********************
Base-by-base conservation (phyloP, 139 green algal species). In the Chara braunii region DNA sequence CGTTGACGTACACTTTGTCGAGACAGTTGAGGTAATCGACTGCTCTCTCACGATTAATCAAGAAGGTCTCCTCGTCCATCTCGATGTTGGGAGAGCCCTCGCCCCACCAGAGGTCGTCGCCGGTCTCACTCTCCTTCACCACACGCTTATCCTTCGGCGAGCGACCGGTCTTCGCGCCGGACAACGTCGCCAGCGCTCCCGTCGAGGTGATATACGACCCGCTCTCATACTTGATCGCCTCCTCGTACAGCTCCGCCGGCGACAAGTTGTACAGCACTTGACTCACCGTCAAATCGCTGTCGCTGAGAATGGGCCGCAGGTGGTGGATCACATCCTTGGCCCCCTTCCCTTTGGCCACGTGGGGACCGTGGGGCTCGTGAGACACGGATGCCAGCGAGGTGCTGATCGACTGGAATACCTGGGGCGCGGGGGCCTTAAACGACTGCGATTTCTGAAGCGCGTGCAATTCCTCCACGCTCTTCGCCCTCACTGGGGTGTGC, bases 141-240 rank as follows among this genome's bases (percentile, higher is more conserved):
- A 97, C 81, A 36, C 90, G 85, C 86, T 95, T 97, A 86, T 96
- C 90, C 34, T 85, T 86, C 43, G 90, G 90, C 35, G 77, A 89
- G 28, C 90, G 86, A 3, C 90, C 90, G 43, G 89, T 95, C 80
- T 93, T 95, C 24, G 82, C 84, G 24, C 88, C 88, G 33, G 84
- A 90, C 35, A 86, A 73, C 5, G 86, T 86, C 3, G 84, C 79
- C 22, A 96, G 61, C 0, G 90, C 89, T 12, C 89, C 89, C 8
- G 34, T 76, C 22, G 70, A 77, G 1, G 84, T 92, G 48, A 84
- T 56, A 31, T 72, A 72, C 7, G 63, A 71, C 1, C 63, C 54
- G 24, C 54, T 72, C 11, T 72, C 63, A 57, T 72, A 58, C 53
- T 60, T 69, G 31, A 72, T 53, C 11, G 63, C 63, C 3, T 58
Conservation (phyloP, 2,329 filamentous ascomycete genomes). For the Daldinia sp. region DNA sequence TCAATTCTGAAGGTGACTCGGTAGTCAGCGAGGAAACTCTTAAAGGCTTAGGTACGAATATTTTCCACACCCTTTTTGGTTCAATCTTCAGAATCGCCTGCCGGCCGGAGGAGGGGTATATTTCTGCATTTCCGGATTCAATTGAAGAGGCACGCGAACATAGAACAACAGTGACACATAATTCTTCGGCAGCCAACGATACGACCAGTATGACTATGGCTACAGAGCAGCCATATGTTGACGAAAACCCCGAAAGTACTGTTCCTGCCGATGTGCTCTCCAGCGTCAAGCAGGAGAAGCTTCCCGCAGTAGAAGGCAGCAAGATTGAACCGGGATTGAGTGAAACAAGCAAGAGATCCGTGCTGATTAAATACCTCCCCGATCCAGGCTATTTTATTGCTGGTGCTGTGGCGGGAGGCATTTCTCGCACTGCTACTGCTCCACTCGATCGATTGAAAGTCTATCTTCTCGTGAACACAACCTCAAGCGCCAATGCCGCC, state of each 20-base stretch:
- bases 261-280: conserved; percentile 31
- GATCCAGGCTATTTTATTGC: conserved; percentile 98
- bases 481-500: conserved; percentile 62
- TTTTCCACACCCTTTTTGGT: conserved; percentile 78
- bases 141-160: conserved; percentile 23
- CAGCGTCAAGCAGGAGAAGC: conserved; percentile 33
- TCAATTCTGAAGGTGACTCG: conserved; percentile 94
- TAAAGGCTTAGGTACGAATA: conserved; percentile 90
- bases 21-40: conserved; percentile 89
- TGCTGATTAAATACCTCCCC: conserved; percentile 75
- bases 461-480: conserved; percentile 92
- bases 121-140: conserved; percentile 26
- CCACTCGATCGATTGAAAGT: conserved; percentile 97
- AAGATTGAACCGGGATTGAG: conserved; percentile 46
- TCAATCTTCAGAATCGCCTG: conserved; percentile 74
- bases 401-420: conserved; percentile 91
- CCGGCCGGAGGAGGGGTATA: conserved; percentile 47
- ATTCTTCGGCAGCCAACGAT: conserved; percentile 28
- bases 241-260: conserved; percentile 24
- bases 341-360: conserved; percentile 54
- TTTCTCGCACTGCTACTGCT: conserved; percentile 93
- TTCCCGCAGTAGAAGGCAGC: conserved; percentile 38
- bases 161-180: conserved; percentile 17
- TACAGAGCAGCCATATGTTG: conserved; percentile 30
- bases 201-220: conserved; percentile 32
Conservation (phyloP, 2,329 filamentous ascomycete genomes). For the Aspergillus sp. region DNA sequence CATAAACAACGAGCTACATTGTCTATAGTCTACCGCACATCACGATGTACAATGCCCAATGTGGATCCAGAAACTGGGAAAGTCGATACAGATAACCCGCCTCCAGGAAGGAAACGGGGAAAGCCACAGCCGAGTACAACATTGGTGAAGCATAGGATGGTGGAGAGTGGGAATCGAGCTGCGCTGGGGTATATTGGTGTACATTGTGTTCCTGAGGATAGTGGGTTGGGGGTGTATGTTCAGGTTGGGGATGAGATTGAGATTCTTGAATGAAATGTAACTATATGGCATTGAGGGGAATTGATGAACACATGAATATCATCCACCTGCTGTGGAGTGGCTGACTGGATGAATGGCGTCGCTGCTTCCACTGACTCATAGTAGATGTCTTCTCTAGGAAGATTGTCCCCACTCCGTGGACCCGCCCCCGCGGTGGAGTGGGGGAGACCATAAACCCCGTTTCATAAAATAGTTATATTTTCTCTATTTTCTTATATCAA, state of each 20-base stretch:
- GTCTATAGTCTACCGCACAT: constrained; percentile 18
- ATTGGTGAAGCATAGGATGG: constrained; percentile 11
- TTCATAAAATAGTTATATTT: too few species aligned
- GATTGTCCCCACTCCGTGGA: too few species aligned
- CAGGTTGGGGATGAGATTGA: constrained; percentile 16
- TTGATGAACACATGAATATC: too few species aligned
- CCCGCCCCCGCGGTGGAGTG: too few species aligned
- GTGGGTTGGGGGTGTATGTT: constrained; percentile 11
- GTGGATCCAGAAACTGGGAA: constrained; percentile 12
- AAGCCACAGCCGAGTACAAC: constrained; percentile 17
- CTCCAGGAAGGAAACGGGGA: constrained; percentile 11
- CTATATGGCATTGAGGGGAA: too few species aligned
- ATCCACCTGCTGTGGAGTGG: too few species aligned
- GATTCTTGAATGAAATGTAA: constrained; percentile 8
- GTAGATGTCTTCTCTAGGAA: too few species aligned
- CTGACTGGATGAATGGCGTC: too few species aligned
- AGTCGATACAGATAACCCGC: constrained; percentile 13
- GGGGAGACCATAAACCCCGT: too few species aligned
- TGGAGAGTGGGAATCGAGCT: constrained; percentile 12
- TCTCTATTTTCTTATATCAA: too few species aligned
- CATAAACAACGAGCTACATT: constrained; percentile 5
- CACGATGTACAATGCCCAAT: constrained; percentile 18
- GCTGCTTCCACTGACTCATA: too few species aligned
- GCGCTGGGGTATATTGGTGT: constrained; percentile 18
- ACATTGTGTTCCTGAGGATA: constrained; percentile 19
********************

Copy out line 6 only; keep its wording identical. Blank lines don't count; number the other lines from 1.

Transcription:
- A 90, C 35, A 86, A 73, C 5, G 86, T 86, C 3, G 84, C 79